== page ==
hazardous, and orders us to rejoin our regiments. The men give the
General three rousing cheers ; and then stumble back to their camps,
through the rain, the Egyptian darkness, the pools of water, the mud, the
brush and stumps. The expedition was a sort of forlorn hope ; to go on
a gunboat and attack a strong rebel outpost on the Appomattox River.
It afterwards came out that nearly a whole rebel brigade were near this
outpost ; our attacking it would jiretty surely have resulted in death or
Libby — possibly both.

To-day a large party from the Thirteenth is cutting down trees in front
of the fortifications, and another party is in line of battle near by to pro-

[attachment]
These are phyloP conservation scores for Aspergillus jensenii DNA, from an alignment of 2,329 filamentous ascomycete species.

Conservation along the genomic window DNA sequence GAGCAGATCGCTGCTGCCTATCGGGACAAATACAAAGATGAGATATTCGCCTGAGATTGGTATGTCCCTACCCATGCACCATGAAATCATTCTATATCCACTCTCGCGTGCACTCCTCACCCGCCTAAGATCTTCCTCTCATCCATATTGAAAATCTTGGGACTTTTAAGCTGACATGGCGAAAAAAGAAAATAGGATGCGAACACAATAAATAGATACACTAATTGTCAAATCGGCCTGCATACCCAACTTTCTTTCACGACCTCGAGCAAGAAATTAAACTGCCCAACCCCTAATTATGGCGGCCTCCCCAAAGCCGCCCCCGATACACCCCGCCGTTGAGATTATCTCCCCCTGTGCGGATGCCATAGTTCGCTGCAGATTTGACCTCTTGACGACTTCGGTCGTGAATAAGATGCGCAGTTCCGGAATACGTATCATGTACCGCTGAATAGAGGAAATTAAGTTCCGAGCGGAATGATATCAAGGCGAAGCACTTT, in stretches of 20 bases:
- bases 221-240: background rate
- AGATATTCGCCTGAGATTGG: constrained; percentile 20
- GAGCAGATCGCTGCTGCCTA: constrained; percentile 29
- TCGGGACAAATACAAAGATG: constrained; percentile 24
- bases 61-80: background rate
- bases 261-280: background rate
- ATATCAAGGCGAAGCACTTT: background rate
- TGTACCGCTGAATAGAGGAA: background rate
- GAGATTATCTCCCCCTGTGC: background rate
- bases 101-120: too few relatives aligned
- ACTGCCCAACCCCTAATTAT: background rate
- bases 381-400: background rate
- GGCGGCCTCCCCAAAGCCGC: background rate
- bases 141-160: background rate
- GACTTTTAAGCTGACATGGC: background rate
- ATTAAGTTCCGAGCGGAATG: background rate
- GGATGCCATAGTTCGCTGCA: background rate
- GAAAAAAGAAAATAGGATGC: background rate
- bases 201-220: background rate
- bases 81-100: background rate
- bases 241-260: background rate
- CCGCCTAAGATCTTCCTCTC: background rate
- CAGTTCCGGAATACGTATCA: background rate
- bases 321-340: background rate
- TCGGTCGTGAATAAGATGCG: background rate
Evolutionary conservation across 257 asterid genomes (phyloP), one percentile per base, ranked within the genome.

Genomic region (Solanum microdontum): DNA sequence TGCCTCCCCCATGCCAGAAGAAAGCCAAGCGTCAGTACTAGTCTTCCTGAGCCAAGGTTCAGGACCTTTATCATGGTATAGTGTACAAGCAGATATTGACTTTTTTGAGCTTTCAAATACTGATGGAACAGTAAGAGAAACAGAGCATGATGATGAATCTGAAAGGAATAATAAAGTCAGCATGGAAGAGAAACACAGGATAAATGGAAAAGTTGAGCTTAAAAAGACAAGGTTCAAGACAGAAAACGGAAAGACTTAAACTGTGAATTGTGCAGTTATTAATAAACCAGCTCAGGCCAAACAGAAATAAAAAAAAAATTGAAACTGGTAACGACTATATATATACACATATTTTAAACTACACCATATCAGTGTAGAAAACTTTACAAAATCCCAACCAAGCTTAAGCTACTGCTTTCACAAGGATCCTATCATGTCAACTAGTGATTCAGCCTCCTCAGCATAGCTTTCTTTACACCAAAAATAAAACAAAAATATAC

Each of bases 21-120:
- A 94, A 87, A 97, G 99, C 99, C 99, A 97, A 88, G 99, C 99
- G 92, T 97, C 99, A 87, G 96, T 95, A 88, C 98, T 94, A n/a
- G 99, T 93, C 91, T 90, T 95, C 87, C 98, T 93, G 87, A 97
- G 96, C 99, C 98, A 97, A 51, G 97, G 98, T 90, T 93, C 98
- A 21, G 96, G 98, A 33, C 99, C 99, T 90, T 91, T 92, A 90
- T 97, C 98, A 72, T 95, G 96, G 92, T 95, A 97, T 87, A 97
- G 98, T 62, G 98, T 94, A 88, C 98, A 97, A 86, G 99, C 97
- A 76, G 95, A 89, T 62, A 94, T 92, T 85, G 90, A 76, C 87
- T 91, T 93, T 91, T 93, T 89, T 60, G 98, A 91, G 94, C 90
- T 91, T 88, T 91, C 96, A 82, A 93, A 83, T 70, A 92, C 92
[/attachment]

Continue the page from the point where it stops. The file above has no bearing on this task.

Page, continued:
tect the choppers in case they are attacked. The job uses up neai'ly all
the forenoon, a very dangerous piece of work.


A Pennsylvania Lieutenant sought peace of mind far in the rear during
the Drury's Bluff light, and the charge against him is as follows : " On

or about May 16, 1864:, he, the said First Lieutenant and Adjutant of

the Penn. regiment, did abandon his post at the first fire, and did run

back to the entrenchments — a distance of nine miles more or less." (See
June 19, 1864.)

May 24. Tues. Heavy thunder shower with a high wind this
morning — the water covering all level surfaces, filling the ditches and
paths and turning the earth into gruel. After the water had loosened the
pegs and slackened the linen canvas and hemp tent-ropes, the sudden,
sharp gusts of wind sent many of the tents flapping and flying, and soon
collapsing into tangled heaps of slimy ropes and muddy, wet canvas ;
the occupants of the tents left sitting with baggage and arms on the tent